…But Significant Goals Remain Unaccomplished. Despite the reduction in death and vacancy rates discussed above, several significant goals included in the Receiver’s Turnaround Plan remain unaccomplished. These goals include the implementation of an improved health IT infrastructure, the construction of prison health care facilities, and the establishment and filling of key leadership positions (such as chief executive officers). According to the Receiver’s most recent status report to the court in January 2010, it will take several years to achieve some of these goals. He cited as barriers to progress the continued overcrowding in the prisons, the state’s fiscal crisis, and the Governor’s employee furlough program.

Spending on Inmate Medical Care Has Increased

Figure 1 shows expenditures for inmate medical care services from 2005–06 through 2008–09 and as revised and proposed by the Governor for 2009–10 and 2010–11. As the figure shows, actual spending on such services grew from $882 million in 2005–06 (when the Receivership was established) to almost $2 billion in 2008–09, an average annual increase of 31 percent. This increase has been largely driven by greater usage of contract medical services, such as for specialty medical care provided outside prison, private ambulance transportation, and nursing and pharmacy registry usage. For example, contract medical costs have more than doubled in recent years—increasing from $394 million in 2005–06 to $845 million in 2008–09. In addition, the hiring of over 1,000 additional medical staff and the increase in salaries for physicians and nurses in recent years has also driven up inmate medical care expenditures.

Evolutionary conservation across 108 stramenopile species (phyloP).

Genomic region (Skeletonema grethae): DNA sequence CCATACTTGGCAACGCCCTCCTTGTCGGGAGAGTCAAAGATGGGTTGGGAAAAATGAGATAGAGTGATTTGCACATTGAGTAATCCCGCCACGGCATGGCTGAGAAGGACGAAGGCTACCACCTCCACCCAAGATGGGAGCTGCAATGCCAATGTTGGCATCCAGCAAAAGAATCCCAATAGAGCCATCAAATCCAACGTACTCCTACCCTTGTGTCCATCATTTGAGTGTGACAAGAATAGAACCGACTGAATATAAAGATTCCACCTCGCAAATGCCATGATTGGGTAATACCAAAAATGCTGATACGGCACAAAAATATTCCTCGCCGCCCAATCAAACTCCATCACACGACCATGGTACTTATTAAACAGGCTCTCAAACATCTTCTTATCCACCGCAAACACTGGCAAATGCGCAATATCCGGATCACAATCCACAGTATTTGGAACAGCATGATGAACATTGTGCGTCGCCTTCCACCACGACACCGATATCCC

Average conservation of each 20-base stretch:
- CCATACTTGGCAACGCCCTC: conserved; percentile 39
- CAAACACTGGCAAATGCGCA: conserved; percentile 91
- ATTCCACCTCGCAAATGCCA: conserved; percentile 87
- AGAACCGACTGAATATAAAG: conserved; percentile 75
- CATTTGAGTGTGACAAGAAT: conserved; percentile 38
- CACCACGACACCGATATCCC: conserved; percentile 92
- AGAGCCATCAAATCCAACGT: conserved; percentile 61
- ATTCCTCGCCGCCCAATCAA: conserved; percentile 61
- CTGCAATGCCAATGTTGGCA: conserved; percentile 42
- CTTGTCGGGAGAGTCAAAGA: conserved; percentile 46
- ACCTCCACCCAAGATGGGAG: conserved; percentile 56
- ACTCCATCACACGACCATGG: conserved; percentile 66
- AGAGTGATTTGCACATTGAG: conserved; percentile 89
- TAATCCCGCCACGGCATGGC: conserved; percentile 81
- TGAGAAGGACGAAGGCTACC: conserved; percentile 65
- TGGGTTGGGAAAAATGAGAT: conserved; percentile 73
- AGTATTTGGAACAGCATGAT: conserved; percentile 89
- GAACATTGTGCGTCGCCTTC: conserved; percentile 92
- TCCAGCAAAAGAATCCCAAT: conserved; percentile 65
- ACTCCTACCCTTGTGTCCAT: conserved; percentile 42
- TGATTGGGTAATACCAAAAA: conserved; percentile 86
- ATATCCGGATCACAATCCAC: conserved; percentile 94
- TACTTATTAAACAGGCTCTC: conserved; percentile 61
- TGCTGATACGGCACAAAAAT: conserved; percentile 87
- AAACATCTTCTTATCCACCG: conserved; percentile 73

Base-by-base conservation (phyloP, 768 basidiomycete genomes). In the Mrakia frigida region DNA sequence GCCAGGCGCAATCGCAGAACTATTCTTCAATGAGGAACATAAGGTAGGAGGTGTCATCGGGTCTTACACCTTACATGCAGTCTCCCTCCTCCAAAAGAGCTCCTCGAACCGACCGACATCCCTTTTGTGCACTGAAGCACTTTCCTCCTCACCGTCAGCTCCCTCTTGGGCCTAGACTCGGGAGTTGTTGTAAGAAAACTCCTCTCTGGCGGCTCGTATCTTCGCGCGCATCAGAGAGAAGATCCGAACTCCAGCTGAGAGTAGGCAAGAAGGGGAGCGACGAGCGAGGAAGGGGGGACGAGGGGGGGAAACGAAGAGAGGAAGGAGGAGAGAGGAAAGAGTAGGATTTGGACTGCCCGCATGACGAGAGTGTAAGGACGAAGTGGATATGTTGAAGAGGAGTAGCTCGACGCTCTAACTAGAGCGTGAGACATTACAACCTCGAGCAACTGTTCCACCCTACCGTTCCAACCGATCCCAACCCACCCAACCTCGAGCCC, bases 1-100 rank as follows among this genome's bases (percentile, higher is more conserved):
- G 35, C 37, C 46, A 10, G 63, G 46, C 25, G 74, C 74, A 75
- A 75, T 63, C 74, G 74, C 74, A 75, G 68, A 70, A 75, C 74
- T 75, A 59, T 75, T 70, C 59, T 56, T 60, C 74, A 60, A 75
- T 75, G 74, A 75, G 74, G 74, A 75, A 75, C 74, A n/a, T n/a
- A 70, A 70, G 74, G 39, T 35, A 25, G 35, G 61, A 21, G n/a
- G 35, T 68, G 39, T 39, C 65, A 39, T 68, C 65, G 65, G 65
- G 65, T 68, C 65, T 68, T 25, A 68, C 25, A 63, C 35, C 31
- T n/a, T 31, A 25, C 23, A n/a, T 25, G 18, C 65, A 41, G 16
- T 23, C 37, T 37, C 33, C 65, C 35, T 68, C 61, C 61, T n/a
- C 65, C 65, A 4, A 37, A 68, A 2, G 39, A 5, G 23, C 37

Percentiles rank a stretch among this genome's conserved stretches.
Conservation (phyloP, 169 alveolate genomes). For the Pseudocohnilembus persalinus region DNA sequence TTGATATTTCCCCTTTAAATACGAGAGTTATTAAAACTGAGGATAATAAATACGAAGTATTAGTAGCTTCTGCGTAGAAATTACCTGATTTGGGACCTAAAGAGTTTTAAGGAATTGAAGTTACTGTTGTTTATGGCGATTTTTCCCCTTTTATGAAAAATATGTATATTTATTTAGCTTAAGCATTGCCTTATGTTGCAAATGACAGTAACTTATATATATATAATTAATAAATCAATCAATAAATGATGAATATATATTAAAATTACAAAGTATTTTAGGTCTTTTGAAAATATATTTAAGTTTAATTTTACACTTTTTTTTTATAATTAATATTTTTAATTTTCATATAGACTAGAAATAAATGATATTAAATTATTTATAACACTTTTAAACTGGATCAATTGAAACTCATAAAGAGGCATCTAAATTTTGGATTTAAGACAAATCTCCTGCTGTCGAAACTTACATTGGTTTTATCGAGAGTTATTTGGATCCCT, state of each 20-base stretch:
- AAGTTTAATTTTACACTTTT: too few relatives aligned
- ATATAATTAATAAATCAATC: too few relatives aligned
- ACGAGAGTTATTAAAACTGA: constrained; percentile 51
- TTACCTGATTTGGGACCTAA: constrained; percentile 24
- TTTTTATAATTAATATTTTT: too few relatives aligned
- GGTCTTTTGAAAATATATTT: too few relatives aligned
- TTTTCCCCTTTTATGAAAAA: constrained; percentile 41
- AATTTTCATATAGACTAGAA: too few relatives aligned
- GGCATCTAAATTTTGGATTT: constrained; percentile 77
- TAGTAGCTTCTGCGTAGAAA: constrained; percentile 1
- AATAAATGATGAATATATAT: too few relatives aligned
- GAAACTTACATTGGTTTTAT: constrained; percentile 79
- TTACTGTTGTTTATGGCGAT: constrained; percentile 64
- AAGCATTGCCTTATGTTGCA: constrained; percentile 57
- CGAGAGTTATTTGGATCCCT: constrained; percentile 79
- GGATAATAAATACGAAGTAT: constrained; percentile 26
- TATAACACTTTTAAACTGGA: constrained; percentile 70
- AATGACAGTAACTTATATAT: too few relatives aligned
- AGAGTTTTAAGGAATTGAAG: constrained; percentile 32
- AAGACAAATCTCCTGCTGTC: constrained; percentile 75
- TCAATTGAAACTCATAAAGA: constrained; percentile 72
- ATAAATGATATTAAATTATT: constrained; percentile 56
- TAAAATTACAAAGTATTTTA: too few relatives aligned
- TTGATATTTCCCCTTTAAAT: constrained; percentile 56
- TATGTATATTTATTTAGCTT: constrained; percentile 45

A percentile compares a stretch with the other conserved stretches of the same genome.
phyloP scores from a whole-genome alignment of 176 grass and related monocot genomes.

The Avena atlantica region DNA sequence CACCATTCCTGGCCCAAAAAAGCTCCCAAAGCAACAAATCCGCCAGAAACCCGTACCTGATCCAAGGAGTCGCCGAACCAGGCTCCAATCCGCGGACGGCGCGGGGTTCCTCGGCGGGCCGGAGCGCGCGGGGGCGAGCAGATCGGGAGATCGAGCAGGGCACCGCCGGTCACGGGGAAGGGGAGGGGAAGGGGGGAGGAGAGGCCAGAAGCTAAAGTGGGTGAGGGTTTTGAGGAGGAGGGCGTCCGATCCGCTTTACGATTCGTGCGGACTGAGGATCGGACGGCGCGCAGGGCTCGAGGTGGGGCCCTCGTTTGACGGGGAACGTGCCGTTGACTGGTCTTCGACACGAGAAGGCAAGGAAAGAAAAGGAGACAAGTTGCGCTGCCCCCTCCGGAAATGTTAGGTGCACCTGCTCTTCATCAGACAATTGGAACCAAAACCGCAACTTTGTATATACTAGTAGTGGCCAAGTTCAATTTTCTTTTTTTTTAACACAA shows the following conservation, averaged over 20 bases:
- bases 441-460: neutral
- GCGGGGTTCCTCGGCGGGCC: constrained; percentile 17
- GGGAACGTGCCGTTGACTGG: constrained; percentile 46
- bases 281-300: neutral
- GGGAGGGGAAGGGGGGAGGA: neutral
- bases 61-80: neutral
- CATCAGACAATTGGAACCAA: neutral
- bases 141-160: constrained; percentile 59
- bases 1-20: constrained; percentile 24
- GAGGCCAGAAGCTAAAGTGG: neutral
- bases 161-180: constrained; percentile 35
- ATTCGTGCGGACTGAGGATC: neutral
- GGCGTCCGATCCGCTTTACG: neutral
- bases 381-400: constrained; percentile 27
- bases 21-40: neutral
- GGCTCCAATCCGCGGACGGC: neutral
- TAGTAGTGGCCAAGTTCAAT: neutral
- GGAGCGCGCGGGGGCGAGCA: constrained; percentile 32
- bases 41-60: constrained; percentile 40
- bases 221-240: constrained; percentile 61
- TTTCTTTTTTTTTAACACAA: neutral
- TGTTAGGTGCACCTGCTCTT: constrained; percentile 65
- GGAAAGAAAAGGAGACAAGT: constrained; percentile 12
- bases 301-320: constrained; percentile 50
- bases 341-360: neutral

As shown in the figure, and as discussed in the next section, the revised budget for 2009–10 and the $788 million net reduction proposed by the Governor for 2010–11 differ significantly from the recent trend of significant increases in inmate medical care spending.

The Governor’s 2010–11 Budget Proposal for the Receiver

Current Year. The Governor’s revised budget for 2009–10 reflects a total of about $1.8 billion in General Fund support for adult inmate medical operations under the control of the Receivership. As shown in Figure 1, this amount would be about $226 million less than the level of spending in 2008–09. However, the revised 2009–10 level is an increase of about $424 million, or 32 percent, from the enacted 2009–10 budget, based on the following adjustments:

Budget Year. The Governor’s budget for 2010–11 proposes roughly $1 billion in General Fund support for adult inmate medical care. This is a net reduction of about $788 million from the proposed revised level of current–year spending. This net reduction would result from the following major adjustments:

In addition, the budget includes $45.8 million to extend for one additional year a temporary augmentation that was provided in each of the prior three fiscal years for pharmaceuticals and medical supplies. (Although the Receiver is also in the process of proposing a health care construction program, none of the proposed projects are reflected in the Governor’s budget for 2010–11 and, thus, are not the focus of this analysis.)

Budget Proposals Raise Several Key Issues for the Legislature

Based on our review of the Governor’s budget proposals related to inmate medical care, we have identified several issues that merit legislative consideration.

Significant Risk in Achieving Proposed Unallocated Reduction. The Governor’s proposed $811 million unallocated reduction assumes that per inmate medical costs can be reduced from $11,627 per year to $5,740 per year. The administration indicates that such a reduction would bring the state’s per inmate medical costs roughly to the amount that New York spends on such medical care. According to the administration, this reduction could be achieved through a variety of unspecified measures, such as reducing staff to patient ratios, increasing the utilization of telemedicine, and reducing clinical salaries.